1911 Encyclopædia Britannica/Bastion
|←Bastinado||1911 Encyclopædia Britannica, Volume 3
|See also Bastion on Wikipedia; and our 1911 Encyclopædia Britannica disclaimer.|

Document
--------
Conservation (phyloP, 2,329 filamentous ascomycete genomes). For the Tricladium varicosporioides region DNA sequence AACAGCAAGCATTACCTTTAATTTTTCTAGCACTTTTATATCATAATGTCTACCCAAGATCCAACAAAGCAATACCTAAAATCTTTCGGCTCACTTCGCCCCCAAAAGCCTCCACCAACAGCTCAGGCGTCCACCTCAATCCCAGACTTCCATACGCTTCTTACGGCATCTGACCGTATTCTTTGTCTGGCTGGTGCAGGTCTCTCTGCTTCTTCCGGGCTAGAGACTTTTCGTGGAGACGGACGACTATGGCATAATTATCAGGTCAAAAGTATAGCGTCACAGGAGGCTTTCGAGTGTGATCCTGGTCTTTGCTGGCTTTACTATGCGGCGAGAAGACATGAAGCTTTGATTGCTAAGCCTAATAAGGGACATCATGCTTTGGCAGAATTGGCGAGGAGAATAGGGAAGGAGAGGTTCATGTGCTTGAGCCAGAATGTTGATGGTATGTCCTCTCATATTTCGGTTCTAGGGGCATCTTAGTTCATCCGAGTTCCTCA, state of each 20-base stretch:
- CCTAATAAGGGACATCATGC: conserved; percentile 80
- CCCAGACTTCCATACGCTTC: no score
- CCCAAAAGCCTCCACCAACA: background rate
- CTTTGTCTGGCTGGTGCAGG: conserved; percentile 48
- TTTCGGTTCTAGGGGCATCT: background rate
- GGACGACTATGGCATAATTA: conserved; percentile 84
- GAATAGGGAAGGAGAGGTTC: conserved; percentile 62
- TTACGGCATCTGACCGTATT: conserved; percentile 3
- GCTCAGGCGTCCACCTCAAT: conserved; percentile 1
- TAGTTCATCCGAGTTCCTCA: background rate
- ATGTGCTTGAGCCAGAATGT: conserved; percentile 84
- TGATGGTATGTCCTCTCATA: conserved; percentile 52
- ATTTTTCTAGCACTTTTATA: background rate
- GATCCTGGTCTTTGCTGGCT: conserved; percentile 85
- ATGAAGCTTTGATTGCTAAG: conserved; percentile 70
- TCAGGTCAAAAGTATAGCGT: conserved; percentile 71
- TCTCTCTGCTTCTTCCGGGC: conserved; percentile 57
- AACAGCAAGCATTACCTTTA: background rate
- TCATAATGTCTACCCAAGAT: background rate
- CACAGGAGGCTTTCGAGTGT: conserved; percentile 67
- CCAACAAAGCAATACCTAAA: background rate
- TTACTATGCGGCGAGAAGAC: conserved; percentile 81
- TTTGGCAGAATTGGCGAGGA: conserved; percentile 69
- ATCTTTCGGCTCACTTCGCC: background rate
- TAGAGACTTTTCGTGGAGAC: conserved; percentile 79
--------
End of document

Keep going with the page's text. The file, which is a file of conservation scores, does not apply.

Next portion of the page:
Bastion (through the Fr. from the late Lat. bastire, to build), a work forming part of a line of fortifications. The general trace of a bastion is similar to an irregular pentagon formed by a triangle and a narrow rectangle, the base of the triangle coinciding with the long side of the rectangle. The two sides of the triangle form the “faces” of the bastion, which join at the “salient” angle, the short sides of the rectangle form the “flanks.” Bastions were arranged so that the fire from the flanks of each protected not only the front of the curtain but also the faces of the adjacent bastions. A “tower bastion” is a casemated tower built in bastion form; a “demi-bastion” is a work formed by half a bastion (bisected through the salient angle) and by a parapet along the line of bisection; a “flat bastion” is a bastion built on a curtain and having a very obtuse salient angle.